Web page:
Researchers from the University of Western Australia have published a study suggesting IVF effectiveness could be improved by undergoing more cycles.
The effectiveness of IVF treatment was assessed by retrospective analysis of IVF success rates in Western Australia. It was found that, between 1993 and 2002, IVF was 47 percent effective overall in women who received an average of three IVF cycles. It was more effective in younger women, with 58 percent of women in their twenties having success, compared to 22 percent of 40-44 year olds.
The group noted that the cumulative probability of IVF success increased with each successive cycle for at least the first five cycles. Lead author Louise Stewart, researcher at the School of Population Health, stated: 'The results of this study suggest that IVF has the potential to be more effective if women, especially those over 35, are able to undertake more than the usual two to three cycles'.
Currently in the UK, the 2004 National Institute for Health and Clinical Excellence (NICE) guidelines recommend the NHS provide three full IVF cycles to eligible patients. However, these guidelines are not binding and there is significant variability in practice between Primary Care Trusts responsible for controlling fertility services on the NHS.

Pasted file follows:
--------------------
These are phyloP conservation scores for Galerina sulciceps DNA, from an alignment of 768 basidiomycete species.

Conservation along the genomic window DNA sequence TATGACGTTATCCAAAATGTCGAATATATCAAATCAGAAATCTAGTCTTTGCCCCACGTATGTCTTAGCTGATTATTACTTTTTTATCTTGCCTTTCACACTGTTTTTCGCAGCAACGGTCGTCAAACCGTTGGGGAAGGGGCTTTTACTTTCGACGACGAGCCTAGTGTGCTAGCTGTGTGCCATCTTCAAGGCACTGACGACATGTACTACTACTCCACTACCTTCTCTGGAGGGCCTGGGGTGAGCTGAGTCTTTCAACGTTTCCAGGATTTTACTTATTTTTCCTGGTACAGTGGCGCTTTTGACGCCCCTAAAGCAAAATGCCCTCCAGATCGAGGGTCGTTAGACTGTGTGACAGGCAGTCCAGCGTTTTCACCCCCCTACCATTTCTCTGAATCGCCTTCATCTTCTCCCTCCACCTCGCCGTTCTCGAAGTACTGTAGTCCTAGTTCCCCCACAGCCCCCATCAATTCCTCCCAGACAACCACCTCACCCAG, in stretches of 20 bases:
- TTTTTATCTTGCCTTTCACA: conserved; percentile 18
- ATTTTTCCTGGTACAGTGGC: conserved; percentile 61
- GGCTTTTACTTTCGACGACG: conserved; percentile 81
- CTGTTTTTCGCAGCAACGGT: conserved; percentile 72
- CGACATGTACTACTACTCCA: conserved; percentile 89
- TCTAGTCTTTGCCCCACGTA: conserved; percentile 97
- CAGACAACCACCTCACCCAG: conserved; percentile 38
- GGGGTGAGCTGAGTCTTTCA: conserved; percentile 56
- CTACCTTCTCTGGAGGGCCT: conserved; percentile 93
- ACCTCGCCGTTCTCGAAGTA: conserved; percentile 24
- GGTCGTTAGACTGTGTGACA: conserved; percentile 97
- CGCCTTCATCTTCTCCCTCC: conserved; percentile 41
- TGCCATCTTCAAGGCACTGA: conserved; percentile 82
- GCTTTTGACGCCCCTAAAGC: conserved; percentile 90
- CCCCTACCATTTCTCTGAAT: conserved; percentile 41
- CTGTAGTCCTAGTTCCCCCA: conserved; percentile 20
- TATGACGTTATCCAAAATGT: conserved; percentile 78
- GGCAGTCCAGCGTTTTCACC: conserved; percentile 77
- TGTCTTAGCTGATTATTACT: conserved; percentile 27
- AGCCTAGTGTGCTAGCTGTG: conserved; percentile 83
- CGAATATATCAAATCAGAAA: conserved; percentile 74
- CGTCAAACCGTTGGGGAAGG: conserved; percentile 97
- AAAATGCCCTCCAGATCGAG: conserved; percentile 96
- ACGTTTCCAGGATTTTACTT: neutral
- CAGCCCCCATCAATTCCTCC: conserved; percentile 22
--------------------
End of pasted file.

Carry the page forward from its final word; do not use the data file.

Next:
An additional observation made in this report was that a significant number of women went on to have IVF treatment-independent births after they stopped IVF treatment. Specifically, 21 percent of women in their twenties and 11 percent of women in their early forties.
Fertility expert Dr Mitchell Rosen of the University of California, San Francisco, who was not involved in the study, told Reuters Health: 'It is pretty obvious that the number of cycles that you do adds to the likelihood of success, but it gets smaller every time. At some point the psychological side effects and the cost become prohibitive'.
The study was published in the journal Fertility and Sterility.